(2005) dir. Werner Herzog
This is a flawed but amazing documentary about self-proclaimed “Eco-Warrior” and “protector” of Grizzly bears, Timothy Treadwell. Treadwell spent 13 summers in Katmai National Park, Alaska, living among the bears, much more closely and dangerously than any sane person would. He spent his winters teaching children about Grizzlies and trying to drum up support for his efforts. Ultimately, Treadwell and his girlfriend were mauled to death and eaten by a bear while staying in the “Grizzly Maze”, a densely forested and heavily roamed area of the park.
Treadwell meant well, very very much so, but his actions were criticized by naturalists and scientists even some of the native Alaskans because he crossed numerous boundaries with the animals. Director Werner Herzog notes frequently how Treadwell wanted to be a bear and how he lacked identification with humanity. Treadwell loves the bears deeply and psychotically, even going up and revelling in the warmth of the scat that one of his favorite female bears had just passed, noting that it “had just been inside her” and “was a part of her”. It’s not hard to guess that Treadwell’s death, winding up literally inside one of the bears, probably had some cosmic satisfaction in a sense, tragic as it was.
Herzog sees a lot in Treadwell’s life. An outsider, lost in the world to drugs and alcohol before discovering the Alaskan wilderness, Treadwell finds a spiritual sustenance in the world of the bears. Herzog also sees Treadwell as a filmmaker, and most of the footage of the film is actually that which Treadwell himself shot, some of which is quite stunning, particularly the brawl between two males over a female.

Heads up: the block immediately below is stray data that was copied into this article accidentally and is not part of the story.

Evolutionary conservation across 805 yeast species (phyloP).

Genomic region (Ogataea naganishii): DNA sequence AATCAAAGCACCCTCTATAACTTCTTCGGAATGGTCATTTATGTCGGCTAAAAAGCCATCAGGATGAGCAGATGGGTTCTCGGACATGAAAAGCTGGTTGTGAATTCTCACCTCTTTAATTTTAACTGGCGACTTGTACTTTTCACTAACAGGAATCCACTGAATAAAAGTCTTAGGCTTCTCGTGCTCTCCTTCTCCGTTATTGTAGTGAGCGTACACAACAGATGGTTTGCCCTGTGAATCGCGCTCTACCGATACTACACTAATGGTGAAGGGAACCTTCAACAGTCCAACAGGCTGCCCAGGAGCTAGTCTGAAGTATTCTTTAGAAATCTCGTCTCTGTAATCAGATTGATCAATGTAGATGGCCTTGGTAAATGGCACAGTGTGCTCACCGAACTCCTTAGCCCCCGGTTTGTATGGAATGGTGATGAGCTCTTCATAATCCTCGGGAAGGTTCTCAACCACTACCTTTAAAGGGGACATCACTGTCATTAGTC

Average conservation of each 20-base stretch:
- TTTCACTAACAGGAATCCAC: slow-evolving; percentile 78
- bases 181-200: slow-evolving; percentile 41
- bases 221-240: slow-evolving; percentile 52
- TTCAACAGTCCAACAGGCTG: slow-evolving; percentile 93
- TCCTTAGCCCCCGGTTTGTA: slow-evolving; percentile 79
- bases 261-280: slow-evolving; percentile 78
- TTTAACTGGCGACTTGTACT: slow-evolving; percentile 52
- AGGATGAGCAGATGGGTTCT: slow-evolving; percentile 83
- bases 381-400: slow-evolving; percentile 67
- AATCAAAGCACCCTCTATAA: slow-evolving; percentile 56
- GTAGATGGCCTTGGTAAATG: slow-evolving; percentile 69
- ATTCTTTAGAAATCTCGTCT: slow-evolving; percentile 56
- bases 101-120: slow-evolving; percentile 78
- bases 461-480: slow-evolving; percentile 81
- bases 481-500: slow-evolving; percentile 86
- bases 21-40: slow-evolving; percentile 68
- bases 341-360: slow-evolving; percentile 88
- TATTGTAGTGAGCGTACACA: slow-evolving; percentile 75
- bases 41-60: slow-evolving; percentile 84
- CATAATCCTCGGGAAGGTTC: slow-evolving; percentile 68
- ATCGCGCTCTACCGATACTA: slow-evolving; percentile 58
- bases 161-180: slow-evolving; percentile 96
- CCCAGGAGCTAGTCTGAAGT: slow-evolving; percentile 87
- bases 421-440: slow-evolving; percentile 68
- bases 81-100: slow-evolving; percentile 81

Herzog has amazing material to work with, great footage, a truly fascinating subject, a tragic human story, the beauty of the animals and the Alaskan country. Treadwell is clearly a subject that Herzog identifies with on some deep metaphysical level, and the big problem of the film is that Herzog tells us, quite literally tells us what he thinks. He notes how the chaos of the ice and snow on the other side of the mountains to him is a metaphor for Timothy Treadwell’s chaotic soul. He tells us what he thinks of humanity, how it differs from Treadwell. And the worst part is when he puts himself in the film, listening (inaudibly to the audience) to the audio tape of Treadwell and his girlfriend being killed, and then telling Treadwell’s friend that she should destroy the tape. Herzog’s strong German accent narrates the film and I think that some of the personal qualities that come through have meaningful reverberations. But there are numerous times that it’s just invasive and awkward.
He gets some really strange interviews with people, too. The medical examiner who performed the autopsy tells the details of the attack in an utterly bizarre fashion, so mannered and quirky, like something right out of David Lynch. Actually, almost all of the interviews that Herzog films are weird in this way to an extent.
This film, however, is stunning. Treadwell’s story is sad and amazing. He found his personal redemption in communing with the bears and the foxes. His overall lack of understanding of environmental issues around his beloved grizzlies is a great irony. Treadwell was off-center but passionate and gentle, telling the bears “I love you” in his high-pitched voice like one would with a pet cat. There are aspects of egomania in his self-promotion and lifestyle, too.
The bears themselves are amazing, too. There are two grizzlies at the San Francisco Zoo that were rescued from being euthanized because they were making trouble in their home in Yellowstone. They are my favorite animals at the zoo. Though the bears are sort of the co-stars of this film, their beauty and power are explicitly displayed.
A really great film.